Another test that Weber ran that contradicts the random walk hypothesis was finding stocks that have had an upward revision for earnings outperform other stocks in the forthcoming six months. With this knowledge, investors can have an edge in predicting what stocks to pull out of the market and which stocks the stocks with the upward revision to leave in. Martin Webers studies detract from the random walk hypothesis, because according to Weber there are trends and other tips to predicting the stock market.

Professors Andrew W. Lo and A. Craig MacKinlay, professors of Finance at the MIT Sloan School of Management and the University of Pennsylvania, respectively, have also tried to prove the random walk theory wrong. They wrote the book A Non-Random Walk Down Wall Street, which goes through a number of tests and studies that try to prove there are trends in the stock market and that they are somewhat predictable. They try to prove it with what is called the simple volatility-based specification test, which is an equation that states:

They prove it with what is called the simple volatility-based specification test, which is an equation that states:

X_t = \mu + X_{t-1} + \epsilon_t\,

where

Xt is the price of the stock at time t
μ is an arbitrary drift parameter
εt is a random disturbance term.

With this equation, they have been able to put in stock prices over the last number of years, and figure out the trends that have unfolded (Non-Random 19). They have found small incremental changes in the stocks throughout the years. Through these changes, Lo and MacKinlay believe that the stock market is predictable, thus contradicting the random walk hypothesis.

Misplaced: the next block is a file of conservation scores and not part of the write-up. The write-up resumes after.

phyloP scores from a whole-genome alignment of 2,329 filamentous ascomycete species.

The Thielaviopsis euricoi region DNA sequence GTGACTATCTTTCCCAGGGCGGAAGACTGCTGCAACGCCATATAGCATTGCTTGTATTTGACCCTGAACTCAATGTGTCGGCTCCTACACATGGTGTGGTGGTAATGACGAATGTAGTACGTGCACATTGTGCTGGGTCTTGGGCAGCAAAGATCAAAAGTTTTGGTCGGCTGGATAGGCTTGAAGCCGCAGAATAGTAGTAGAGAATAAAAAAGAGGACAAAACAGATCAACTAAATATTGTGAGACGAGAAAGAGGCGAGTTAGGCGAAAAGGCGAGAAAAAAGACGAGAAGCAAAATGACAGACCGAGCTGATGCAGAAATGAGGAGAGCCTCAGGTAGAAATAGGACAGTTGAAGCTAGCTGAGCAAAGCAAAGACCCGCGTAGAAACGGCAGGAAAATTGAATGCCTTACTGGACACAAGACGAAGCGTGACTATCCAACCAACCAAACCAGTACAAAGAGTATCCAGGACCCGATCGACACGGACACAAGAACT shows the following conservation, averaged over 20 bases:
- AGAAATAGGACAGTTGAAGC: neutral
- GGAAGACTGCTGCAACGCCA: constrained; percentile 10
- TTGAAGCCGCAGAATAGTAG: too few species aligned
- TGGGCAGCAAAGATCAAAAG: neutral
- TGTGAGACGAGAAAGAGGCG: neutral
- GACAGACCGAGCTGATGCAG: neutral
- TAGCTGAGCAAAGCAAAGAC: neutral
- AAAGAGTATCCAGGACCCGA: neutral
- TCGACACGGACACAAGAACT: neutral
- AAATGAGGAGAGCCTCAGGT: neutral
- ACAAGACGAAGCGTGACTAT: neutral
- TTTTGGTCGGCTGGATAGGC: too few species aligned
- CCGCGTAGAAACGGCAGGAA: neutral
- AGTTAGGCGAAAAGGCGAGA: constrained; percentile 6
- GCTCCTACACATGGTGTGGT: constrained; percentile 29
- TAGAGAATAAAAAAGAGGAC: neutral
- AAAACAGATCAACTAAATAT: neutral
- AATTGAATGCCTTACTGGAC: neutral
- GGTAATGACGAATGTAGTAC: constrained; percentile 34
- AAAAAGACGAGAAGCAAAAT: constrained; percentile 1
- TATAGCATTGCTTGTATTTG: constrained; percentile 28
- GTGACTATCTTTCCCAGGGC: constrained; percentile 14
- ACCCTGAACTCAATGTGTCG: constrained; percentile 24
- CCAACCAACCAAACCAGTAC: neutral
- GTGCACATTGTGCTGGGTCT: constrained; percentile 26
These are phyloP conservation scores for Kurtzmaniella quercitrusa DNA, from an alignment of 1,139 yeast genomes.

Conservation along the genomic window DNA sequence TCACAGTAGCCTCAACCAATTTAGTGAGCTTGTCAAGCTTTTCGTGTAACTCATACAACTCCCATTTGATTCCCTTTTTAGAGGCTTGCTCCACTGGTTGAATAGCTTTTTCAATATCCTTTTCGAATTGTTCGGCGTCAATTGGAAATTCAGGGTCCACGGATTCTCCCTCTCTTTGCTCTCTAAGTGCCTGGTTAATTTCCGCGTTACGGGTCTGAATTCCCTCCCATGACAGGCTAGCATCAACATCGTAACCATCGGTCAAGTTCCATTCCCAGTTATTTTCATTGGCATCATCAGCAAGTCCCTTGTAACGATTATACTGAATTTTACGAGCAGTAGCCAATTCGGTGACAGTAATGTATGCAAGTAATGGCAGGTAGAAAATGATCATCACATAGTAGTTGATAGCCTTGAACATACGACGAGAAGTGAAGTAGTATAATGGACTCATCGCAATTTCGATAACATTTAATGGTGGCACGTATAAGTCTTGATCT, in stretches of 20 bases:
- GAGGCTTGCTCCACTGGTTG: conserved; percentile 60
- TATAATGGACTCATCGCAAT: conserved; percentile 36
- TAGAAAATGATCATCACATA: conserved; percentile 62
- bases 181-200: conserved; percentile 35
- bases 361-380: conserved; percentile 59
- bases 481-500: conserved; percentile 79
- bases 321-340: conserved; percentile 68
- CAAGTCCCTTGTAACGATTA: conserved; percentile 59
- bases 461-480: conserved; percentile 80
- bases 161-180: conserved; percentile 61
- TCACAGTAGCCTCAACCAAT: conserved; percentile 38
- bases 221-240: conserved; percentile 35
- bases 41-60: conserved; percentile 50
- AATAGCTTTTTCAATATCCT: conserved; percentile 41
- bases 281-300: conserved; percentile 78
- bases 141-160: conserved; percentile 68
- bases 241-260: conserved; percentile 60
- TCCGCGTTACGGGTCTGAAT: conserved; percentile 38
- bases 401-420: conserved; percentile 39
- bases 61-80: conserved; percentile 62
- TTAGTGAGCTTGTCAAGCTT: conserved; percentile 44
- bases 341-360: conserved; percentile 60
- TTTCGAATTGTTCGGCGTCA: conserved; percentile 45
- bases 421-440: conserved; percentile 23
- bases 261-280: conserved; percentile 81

Random walk hypothesis vs. market trends

The hypothesis does have its detractors. Research in behavioral finance has shown that some phenomena, for example market trends, might in some cases contradict that hypothesis.

Profs. Andrew W. Lo of MIT and A. Craig MacKinlay set about to prove the theory wrong with their paper and synonymous book, A Non-Random Walk Down Wall St., published in 1999 by the Princeton University Press. They argue that the random walk does not exist and that even the casual observer can look at the many stock and index charts generated over the years and see the trends. If the market were random, it is argued, there would never be the many long rises and declines so clearly evident in those charts. Subscribers to the random walk hypothesis counter-argue that past performance cannot be indicative of future performance in a semi-strong market economy.

Prediction Company, started by chaos physicists Norman Packard and Doyne Farmer, has been attempting to predict the stock market since 1991. So far, they have proved moderately successful.[1]

References

  1. Bass, Thomas A., The Predictors, 1999, Henry Holt Publishing, p. 138
  • Fromlet, Hubert. Behavioral Finance-Theory and Practical Application. Business Economics July 2001: 63.
  • Keane, Simon M. Stock Market Efficiency. Oxford: Philip Allan Limited, 1983.
  • Lo, Andrew W., and A. C. Mackinlay. A Non-Random Walk Down Wall Street. 5th ed. Princeton: Princeton University P, 2002. 4-47.
  • Malkiel, Burton G. A Random Walk Down Wall Street. 6th ed. New York: W.W. Norton & Company, Inc., 1973.